Tuesday, 22 May 2012

"Grahf Dissects X" Entry 5 - Levelling Systems

Strap in, this might get messy.

Alright, off the front I'm going to have to admit the following: I used to play RPGs, A LOT of RPGs. They were my favourite genre, but I haven't touched one, or at least one that requires a huge investment of time, in years. I think that in this subject perhaps more than any I am going to be biased, and what I'm going to say might come off as heavy handed. That being said I'm going to talk about what I honestly believe when it comes to one of the staples of the genre: levels. Whether they go to 30, 99, 255, or any other number, they are ubiquitous in RPGs, and I also believe that they're one of the reasons I'm loathe to get back into them.

Levelling up and level systems in general are something that I believe was and to some extent still is based on a need, although I would argue that with the increasing gains of technology and how far people are willing to stray from the adopted models that there should be less of a reliance on them now; there isn't, but there should be.

Since an RPG normally isn't about testing things like reflexes and muscle memory there had to be a way to ensure that the difficulty didn't just stay at an even keel the entire time, because that would become incredibly boring after a while. Of course stronger enemies necessitates the the character(s) controlled by the player must also become more powerful; this is of course where the levelling system comes in. There have been a fair number of interpretations of said system, but they are remain based on the idea that when certain criteria are met, your characters get stronger. It makes sense, and like I mentioned in the beginning having a clearly defined path so that you know you're getting better was something that was necessary.

The thing is though, that when you come right down to it, a lot of these systems really have one and only one sticking point: the grind.

I can understand that (in my opinion rather unfortunately) you can only do so much in a battle in terms of strategy without it becoming a mess. However, it more often then not doesn't seem to be relying on a trick, or being cunning, rather, the point becomes "Can you beat it? If not grind five levels and ask again. Repeat until finished game."  There often, at least in my experience, isn't much one can do to get past a certain battle besides just getting stronger. I know that comment must seem incredibly obvious, but I believe that in having no other option that far too often getting from point A to point B in an RPG can seem like work sometimes.

And if I'm working I want to get paid in actual cash, not in game gold, goodies, and experience.

The problem is that the system seems so intrinsic to the genre that I can't really imagine a good alternative. I can certainly try though. If given the choice over simply "gaining a level" or "becoming better at things you do constantly" I'd rather choose the latter, and staggeringly insane as it sounds, I'd rather not know my skill is at 58/100 or whatever. Rather, I think that any competence should be reflected in the actual situations wherein the skill becomes relevant. If I'm getting good with a lock-pick then show me that I'm getting better with it, don't just tell me; give me reductions in the time it takes, let me pick more complex locks with a greater degree of success, let my character get an eye for whether or not a certain door or chest is beyond his or her skill to get, and with subtle hints as to how much.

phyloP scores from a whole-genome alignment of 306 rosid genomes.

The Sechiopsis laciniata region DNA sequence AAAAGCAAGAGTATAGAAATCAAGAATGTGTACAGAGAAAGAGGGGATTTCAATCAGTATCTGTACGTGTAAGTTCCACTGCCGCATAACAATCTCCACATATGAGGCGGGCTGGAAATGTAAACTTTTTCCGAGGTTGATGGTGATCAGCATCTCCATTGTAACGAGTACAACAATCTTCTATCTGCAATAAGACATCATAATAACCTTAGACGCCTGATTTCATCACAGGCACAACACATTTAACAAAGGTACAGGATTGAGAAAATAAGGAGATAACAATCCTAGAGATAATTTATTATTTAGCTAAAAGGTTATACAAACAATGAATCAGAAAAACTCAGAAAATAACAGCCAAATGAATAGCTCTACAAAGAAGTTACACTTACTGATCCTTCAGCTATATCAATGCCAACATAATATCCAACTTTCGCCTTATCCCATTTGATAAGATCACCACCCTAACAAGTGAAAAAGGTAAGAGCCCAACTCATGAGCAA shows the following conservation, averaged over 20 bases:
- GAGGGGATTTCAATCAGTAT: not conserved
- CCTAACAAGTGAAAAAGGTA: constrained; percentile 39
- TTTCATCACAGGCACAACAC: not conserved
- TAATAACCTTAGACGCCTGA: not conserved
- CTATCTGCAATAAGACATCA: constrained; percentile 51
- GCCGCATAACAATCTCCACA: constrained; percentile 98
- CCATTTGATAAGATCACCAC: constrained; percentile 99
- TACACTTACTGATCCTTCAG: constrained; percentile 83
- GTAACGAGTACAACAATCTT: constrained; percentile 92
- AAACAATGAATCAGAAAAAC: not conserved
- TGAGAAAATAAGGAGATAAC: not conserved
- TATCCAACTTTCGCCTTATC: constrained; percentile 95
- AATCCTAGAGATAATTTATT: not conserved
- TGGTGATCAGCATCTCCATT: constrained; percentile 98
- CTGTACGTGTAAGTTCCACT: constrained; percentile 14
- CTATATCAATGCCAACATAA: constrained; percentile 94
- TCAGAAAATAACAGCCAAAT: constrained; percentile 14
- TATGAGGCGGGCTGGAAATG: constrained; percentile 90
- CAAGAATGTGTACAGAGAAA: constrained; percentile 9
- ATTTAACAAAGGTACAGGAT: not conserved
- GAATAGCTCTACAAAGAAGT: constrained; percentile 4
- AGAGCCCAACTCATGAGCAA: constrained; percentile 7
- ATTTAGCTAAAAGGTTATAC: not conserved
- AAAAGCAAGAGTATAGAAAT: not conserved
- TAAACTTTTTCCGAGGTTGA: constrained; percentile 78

Of course this extends to combat as well; faster attack speed, better defence with the weapon, a growing repertoire of ways to use it in combat (yes, I dare say special moves). Give me ways to train these abilities outside of combat, and make it so that I don't "gain experience" if I severely outclass the foes I'm facing. Perhaps it's still a grind, but at least it's one that seems less like work and more like an actual investment because it can even help flesh out the character, or at least provide variety during the journey.

I'll admit, perhaps these are just rantings of someone who's too far gone to really enjoy a single player RPG anymore. I fully intend to get into some MMOs, but that's more because I'll be playing with people that I actually want to play with, rather than due to any intensive interest in getting back into the genre. I freely and fully admit that I may very well be wrong, that any bitterness on my part comes from the fallout and the burnout, but when I look around, I don't really see much having been changed from when I first started playing RPGs over a decade and a half ago, and that kind of just depresses me.

1 comment:

  1. I think the key thing for levelling systems is that they're fun and don't feel like a grind, even if they're a grind.

    I never thought levelling in Super Mario RPG was a grind, even after I decided to max out my levels, as XP came fast and easy. I'm also not really feeling it in Diablo 3 yet, though admittedly I'm still in Nightmare because 24 hour days are just way too short.


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